Ned Yost media session: June 24, 2014

If the Royals are to remain in the win column one night after ending a four-game losing streak, they will have to do so against one of the game’s most prolific starters, fresh off of arguably the most dynamic pitching performance in Major League history.

Clayton Kershaw struck out 15 batters on the way to a no-hitter vs. Colorado on June 18, coming within a fielding miscue of a perfect game, and he will look to continue another Cy Young-caliber campaign tonight in Kansas City.

“It’s a big challenge,” said Royals manager Ned Yost. “He’s one of the best pitchers in all of Major League Baseball, not just the league, but all of the game. He’s absolutely fantastic. So it’s a big challenge, but we will approach it like we do every game.

“He’s a tremendous competitor, he has tremendous make-up. He’s got three, I mean, devastating pitches. A fastball up to 94 miles per hour, power curve, power slider, he mixes in the change-up at times, he controls the running game really well, and he’s got really, really good command.”

Across the diamond, Kansas City will send 25-year-old left-hander Danny Duffy to the hill to oppose Kershaw. Duffy is amid an excellent campaign in his own right, having allowed three or fewer runs in four consecutive starts and seven of nine overall.

“Everybody out here likes to compete,” said Yost. “They like matching up against the best in the business. Danny’s not really competing against Kershaw, he’s competing against the Dodgers lineup, but he will be ready for it.”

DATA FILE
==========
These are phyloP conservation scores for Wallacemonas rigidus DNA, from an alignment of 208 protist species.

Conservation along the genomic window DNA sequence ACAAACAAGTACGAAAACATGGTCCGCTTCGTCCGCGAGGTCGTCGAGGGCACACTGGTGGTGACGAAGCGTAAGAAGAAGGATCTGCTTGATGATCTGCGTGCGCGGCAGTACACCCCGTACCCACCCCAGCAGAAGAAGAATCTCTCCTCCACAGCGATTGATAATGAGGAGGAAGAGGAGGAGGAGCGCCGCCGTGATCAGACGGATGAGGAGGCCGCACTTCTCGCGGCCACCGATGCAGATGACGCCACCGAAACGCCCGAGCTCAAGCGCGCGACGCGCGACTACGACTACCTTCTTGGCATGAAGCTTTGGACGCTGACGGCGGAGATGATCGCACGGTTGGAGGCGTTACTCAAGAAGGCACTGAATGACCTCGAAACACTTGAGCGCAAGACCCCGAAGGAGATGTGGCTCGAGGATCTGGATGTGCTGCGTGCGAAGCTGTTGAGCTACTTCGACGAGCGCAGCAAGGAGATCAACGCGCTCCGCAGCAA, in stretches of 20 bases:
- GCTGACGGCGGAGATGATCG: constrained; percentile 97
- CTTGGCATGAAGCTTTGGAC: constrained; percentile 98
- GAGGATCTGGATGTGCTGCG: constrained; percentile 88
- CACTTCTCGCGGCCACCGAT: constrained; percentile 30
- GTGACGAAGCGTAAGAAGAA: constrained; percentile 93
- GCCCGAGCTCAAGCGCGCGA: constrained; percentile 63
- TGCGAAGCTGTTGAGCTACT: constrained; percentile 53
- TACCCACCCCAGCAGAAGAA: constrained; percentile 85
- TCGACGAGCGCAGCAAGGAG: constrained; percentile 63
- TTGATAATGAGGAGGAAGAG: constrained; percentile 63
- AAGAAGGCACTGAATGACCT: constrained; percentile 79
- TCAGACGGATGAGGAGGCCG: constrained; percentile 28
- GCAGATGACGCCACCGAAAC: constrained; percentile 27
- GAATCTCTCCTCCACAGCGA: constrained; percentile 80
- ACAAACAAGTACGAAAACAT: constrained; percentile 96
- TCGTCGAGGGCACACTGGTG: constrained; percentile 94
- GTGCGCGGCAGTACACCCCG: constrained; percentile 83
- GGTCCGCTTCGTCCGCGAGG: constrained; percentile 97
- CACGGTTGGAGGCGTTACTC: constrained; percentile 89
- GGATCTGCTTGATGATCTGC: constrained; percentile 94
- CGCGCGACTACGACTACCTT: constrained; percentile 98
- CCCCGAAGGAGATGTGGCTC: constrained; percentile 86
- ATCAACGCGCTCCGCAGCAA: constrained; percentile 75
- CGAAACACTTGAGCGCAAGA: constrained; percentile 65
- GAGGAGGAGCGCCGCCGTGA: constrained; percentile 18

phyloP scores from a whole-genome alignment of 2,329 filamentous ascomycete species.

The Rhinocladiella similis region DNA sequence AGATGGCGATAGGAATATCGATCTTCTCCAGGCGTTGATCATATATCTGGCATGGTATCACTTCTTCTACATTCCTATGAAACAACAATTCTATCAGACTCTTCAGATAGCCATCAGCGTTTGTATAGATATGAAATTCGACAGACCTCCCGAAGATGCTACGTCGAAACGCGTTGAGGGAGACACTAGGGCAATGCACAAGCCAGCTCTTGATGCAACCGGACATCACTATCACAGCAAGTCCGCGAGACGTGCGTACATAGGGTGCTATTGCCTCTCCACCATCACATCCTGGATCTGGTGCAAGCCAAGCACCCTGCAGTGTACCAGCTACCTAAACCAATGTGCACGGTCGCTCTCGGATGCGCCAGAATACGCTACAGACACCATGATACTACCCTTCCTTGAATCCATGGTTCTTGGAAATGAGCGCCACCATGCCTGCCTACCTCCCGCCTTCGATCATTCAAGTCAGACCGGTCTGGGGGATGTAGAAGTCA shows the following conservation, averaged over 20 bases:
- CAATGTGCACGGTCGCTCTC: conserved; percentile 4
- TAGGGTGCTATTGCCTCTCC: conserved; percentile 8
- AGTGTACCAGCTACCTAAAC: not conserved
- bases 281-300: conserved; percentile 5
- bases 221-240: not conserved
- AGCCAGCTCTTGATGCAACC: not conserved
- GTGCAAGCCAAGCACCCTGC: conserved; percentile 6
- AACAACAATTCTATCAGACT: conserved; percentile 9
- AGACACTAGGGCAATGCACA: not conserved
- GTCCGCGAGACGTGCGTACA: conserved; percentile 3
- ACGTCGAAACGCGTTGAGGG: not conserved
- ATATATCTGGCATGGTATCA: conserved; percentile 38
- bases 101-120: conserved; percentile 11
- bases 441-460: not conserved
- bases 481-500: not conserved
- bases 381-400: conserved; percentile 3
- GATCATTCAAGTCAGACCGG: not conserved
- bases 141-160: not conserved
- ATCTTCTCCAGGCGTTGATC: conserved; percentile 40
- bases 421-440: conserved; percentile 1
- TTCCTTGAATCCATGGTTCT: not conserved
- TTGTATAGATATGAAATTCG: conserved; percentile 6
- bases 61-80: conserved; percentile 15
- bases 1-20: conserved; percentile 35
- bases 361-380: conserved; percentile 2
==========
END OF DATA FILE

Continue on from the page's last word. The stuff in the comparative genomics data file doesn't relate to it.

Yost said one of the keys to Duffy’s success has been then tightening of his control.

“He’s refined his command,” said Yost. “He goes out every day now, for the most part, every start, and like Kershaw, has a number of plus pitches, power pitches that he’s throwing strikes with. And that’s the key to this game. If you’ve got plus stuff and you can command it, you’re going to be in great shape. Some guys have command and not plus stuff and they do okay. Some guys have plus stuff and can’t command it and they do okay. But it’s the guys with plus stuff and command that are really, really productive.”

Kansas City activated Bruce Chen from the disabled list on Tuesday, sending Tim Collins to Triple-A Omaha to make room for Chen, who will work long relief, on the 25-man roster.

“[Tim] has always been a guy that has commanded his curveball and his change-up,” said Yost. “He could fall behind on his fastball but he had those two plus pitches that could get him through innings. This year, the percentage of breaking balls and change-ups have dropped pretty dramatically, and his ability to throw strikes with them has also dropped. We need him to go and just refine his secondary pitches and get them back in the strike zone.”

Yost said Collins, like Louis Coleman, remains an important piece to the puzzle moving forward.

“We built this bullpen around, of course Greg Holland and Wade Davis on the back end of it, but Kelvin Herrera, Aaron Crow, Louis Coleman, and Tim Collins are an integral part of having a dynamic bullpen down there. We need to get Louis and Timmy both back on track.”

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